Thursday, April 5, 2012

Maundy Thursday: The life-transforming nourishment

Opening Sentence
Jesus said, "If anyone would come after me let him deny himself and take up his cross and follow me." Mark 8:34

Collect of the Day
Almighty Father, whose dear Son, on the night before he suffered, instituted the Sacrament of his Body and Blood: Mercifully grant that we may receive it thankfully in remembrance of Jesus Christ our Lord, who in these holy mysteries gives us a pledge of eternal life; and who now lives and reigns with you and the Holy Spirit, one God, for ever and ever. Amen.

Psalter: Psalm 102

Lessons: Lamentations 2:10-18; 1 Corinthians 10:14-17, 11:27-32; Mark 14:12-25

"Whoever, therefore, eats the bread or drinks the cup of the Lord in an unworthy manner," Paul writes, "will be guilty of profaning the body and blood of the Lord" (1 Corinthians 11.27). It is unfortunate that many have cited this passage as an excuse for abstaining for receiving the sacrament of Lord's Supper. "I can't take communion," they say with a feigned piety. "I'm not worthy." Such an attitude misses the point of Paul's admonition. Paul does not say one must be "worthy" before receiving the body and blood of the Lord. If that were the case, no one would be eligible to come to the table, for no one is "worthy" of so extravagant a gift from God. The very fact that Jesus gave his body and shed his blood on the cross makes this point clear enough. If we were "worthy," there would have been no need for our Lord to sacrifice himself for our sins.

Paul's admonition is not so much about the manner in which we come to the table, but the manner in which we leave the table. None of us are worthy to come, but Jesus invites us to the feast, nonetheless. His righteousness, not ours, is sufficient to bring us into the presence of God by faith. But will we receive the gift of his body and blood in a manner which gives due reverence to the grace he imparts through them? That is Paul's concern. The bread and the cup are symbols, but they are not "bare symbols," as some have erroneously claimed. They are visible signs of the grace of God poured out most extravagantly in the broken body and shed blood of his Son. As such, they point us to the power of the cross to save us from our sins and create in us new and unending life in Jesus Christ.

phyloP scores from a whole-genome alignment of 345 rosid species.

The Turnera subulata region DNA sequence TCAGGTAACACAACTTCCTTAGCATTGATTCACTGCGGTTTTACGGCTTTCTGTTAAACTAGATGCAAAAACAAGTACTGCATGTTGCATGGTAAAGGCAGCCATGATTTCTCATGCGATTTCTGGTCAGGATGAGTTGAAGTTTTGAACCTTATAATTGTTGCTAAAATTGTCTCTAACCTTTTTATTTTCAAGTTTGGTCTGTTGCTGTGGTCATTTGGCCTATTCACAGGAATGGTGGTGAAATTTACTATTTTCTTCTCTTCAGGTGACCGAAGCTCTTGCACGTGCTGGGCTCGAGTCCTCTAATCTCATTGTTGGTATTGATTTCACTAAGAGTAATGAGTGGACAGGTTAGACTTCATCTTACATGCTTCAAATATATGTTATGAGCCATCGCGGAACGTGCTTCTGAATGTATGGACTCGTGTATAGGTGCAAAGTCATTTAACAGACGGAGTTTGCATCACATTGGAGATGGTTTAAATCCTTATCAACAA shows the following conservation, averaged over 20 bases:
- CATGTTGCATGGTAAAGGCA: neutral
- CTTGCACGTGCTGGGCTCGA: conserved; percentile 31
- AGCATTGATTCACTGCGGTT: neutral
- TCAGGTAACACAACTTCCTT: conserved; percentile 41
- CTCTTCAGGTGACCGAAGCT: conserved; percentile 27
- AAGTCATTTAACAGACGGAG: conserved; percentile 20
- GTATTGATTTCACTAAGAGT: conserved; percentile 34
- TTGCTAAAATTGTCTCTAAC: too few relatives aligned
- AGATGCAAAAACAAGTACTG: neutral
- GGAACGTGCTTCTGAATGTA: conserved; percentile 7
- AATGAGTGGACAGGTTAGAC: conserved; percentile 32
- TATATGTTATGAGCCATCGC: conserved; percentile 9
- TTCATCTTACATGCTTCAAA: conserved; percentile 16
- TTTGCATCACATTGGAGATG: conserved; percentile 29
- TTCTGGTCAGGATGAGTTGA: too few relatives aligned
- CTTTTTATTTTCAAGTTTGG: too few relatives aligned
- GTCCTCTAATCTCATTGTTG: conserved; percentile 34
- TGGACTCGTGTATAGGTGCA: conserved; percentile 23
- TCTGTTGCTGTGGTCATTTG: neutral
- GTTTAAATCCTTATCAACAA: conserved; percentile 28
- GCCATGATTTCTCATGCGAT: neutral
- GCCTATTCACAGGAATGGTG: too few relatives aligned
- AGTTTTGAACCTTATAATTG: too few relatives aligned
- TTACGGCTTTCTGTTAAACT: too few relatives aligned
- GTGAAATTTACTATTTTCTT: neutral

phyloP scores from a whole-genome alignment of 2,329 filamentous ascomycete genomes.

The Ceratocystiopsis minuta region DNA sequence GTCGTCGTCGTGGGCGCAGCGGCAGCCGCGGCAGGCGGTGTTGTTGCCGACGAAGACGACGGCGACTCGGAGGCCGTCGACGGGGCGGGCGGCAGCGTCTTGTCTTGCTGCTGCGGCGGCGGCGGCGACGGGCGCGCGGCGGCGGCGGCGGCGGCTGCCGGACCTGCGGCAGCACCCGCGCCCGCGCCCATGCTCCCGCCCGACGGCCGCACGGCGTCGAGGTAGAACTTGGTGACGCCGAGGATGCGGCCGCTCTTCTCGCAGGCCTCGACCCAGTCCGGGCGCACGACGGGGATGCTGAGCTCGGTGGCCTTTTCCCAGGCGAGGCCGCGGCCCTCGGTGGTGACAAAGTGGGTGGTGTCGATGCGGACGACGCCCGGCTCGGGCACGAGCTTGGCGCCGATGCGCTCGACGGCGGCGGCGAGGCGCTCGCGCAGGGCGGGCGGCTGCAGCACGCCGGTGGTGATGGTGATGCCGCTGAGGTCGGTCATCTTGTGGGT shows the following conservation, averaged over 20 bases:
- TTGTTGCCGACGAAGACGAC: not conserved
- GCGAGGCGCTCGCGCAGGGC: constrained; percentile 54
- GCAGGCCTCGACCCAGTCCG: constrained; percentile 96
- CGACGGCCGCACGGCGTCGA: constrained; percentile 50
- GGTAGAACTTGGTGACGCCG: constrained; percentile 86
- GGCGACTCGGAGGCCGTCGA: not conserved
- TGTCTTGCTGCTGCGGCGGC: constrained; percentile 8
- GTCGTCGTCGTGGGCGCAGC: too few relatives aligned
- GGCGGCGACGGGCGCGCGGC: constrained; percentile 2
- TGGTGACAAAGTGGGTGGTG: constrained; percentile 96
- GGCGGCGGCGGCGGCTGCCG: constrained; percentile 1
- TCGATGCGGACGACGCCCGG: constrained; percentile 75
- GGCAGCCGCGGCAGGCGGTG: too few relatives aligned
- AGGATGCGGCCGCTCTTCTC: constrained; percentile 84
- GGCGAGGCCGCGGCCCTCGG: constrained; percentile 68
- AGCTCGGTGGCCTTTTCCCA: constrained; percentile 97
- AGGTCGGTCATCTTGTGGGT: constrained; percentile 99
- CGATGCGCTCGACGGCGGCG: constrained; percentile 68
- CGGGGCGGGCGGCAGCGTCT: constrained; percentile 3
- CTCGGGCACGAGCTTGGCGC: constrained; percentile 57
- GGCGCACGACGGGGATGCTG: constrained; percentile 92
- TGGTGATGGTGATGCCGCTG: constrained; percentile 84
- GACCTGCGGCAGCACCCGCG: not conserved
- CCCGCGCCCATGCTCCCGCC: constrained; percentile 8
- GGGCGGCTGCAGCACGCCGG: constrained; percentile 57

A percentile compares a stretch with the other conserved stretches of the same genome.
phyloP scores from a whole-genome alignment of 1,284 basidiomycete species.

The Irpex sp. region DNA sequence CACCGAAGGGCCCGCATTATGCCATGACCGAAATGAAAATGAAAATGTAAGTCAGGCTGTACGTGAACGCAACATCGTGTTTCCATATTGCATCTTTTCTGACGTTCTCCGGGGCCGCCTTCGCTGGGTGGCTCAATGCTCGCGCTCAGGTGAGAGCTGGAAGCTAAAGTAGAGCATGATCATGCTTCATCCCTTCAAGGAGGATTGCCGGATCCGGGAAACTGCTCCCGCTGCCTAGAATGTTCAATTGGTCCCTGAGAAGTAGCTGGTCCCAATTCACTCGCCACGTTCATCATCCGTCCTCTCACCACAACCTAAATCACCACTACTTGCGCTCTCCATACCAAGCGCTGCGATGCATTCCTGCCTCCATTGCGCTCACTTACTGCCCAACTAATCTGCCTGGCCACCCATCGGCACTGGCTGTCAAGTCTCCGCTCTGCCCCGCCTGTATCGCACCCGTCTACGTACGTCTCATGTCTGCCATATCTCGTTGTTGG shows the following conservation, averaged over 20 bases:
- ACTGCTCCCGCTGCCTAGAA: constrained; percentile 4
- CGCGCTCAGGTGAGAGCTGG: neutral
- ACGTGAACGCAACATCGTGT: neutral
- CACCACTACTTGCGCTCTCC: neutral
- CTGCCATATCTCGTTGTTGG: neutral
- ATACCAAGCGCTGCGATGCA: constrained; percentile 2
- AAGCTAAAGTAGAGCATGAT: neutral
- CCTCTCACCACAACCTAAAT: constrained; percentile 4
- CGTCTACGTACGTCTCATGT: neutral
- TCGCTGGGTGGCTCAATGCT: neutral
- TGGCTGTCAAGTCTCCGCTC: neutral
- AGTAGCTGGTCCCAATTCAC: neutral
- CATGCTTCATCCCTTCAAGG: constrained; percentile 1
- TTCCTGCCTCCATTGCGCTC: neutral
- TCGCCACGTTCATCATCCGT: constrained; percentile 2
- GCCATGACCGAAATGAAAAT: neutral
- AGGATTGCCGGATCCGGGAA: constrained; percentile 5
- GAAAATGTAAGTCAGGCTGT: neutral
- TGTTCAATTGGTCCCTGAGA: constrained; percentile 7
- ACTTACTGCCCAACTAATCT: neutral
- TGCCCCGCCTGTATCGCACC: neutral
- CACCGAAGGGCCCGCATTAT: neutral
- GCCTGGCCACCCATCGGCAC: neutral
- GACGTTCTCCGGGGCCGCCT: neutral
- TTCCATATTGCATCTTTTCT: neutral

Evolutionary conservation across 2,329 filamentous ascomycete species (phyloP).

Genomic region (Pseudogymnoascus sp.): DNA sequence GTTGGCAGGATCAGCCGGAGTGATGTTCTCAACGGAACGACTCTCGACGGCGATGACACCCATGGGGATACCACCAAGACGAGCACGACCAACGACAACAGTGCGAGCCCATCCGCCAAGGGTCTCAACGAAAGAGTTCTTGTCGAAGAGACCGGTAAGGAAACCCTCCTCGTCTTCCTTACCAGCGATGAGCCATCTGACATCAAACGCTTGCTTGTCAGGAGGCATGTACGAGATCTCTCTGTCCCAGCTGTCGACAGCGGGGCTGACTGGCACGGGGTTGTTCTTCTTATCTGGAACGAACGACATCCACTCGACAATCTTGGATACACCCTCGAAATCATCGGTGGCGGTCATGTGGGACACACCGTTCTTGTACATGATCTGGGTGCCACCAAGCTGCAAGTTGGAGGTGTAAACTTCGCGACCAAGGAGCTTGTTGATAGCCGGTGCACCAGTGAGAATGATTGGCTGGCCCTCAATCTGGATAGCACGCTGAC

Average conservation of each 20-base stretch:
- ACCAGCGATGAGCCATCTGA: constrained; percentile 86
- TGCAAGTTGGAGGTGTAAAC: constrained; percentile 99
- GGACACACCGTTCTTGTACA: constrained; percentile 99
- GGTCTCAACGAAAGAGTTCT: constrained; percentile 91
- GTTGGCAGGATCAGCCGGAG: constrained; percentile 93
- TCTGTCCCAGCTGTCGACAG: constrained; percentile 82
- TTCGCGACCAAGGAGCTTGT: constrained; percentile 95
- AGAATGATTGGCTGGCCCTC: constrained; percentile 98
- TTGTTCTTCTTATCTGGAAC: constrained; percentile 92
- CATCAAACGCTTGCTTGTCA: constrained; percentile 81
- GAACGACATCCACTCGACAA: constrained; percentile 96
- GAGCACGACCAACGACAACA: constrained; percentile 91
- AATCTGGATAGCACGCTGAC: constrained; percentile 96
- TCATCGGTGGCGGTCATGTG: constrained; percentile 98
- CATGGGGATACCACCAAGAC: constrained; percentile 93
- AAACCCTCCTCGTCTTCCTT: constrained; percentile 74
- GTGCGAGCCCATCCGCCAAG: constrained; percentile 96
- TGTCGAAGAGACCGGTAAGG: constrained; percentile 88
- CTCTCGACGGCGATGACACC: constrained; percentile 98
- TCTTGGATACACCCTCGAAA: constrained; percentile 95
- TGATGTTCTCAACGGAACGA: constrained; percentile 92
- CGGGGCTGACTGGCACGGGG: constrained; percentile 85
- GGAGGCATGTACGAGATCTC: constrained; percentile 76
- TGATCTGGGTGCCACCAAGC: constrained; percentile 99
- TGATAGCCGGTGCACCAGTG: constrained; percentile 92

It is the manner in which we respond to such an extravagant act of grace on the part of God which is judged either "worthy" or "unworthy." Will we go away from the table, having received this life-transforming nourishment, as new creatures, walking in the ways of Christ toward holiness and righteousness; or will we merely continue to follow the ways of the world, taking the grace of God for granted, and thus making a mockery of the gift he has so freely given? To partake of the Lord's Supper "in an unworthy manner" is to receive it in such a way that ignores the transforming power of God's grace. To refuse such grace in the first place is perhaps the most "unworthy manner" of all.

Jesus invites us to his table. We come as we are, unworthy and burdened with sin. We go, having been in his presence and transformed by the power of his grace.

How Beautiful